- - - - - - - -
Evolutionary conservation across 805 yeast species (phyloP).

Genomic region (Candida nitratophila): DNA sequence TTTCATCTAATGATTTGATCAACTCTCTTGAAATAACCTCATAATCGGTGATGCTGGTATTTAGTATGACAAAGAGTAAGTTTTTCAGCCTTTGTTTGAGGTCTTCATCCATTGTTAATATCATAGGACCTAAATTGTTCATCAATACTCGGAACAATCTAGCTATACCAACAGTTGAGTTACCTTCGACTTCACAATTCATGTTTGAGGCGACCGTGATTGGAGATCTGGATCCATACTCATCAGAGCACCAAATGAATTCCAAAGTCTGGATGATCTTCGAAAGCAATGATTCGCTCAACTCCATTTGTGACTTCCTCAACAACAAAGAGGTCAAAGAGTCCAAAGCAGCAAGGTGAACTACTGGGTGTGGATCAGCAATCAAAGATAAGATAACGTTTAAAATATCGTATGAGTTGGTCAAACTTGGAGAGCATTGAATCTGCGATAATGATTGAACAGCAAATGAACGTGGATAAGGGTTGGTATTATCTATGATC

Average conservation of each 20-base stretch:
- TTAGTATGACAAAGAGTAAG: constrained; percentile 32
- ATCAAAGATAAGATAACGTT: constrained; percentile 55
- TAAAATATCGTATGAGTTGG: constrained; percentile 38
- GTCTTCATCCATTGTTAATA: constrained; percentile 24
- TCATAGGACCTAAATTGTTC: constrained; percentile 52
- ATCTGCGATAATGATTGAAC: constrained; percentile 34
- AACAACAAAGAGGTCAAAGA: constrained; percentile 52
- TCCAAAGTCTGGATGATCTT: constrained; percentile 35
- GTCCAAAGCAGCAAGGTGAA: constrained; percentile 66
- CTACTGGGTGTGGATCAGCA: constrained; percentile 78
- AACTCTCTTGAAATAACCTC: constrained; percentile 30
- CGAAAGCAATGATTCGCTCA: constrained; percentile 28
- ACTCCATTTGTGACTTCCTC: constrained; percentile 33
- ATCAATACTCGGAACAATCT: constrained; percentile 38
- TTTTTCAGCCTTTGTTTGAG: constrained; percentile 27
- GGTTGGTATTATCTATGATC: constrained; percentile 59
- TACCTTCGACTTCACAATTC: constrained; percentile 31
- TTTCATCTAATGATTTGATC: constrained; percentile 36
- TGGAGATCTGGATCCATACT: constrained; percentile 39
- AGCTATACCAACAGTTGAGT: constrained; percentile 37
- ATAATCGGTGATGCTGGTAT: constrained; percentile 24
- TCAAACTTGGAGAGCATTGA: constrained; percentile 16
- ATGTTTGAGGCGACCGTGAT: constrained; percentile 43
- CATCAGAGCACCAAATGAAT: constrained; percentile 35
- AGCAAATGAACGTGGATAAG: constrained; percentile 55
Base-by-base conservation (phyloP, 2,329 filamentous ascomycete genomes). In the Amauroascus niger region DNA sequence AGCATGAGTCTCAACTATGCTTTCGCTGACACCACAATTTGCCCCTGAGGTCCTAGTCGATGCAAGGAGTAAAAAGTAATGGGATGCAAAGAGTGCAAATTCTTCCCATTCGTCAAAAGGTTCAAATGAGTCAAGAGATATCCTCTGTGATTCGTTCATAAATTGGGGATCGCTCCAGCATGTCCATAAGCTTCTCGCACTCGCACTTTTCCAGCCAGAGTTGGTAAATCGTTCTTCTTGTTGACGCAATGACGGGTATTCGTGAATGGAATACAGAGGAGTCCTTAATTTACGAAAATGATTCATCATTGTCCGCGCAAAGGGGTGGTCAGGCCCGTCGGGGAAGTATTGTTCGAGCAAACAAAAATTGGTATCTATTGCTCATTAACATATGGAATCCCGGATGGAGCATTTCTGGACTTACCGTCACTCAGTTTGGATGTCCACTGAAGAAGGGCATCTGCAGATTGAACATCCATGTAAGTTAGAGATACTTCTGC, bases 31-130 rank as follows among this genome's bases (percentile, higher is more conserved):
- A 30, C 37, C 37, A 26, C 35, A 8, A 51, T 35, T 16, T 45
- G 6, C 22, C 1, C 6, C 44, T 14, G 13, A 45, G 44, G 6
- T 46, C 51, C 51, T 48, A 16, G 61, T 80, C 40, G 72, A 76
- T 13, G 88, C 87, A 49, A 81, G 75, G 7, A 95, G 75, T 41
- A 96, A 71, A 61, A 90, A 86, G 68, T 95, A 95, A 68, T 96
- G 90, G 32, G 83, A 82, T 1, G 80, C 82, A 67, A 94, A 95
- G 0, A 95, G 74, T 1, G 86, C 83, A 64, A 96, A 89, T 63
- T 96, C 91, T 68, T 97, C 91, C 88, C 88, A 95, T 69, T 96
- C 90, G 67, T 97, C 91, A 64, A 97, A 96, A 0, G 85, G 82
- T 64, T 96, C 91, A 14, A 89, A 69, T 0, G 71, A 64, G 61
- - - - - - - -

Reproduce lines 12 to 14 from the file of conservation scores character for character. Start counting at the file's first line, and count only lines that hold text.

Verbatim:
- GTCCAAAGCAGCAAGGTGAA: constrained; percentile 66
- CTACTGGGTGTGGATCAGCA: constrained; percentile 78
- AACTCTCTTGAAATAACCTC: constrained; percentile 30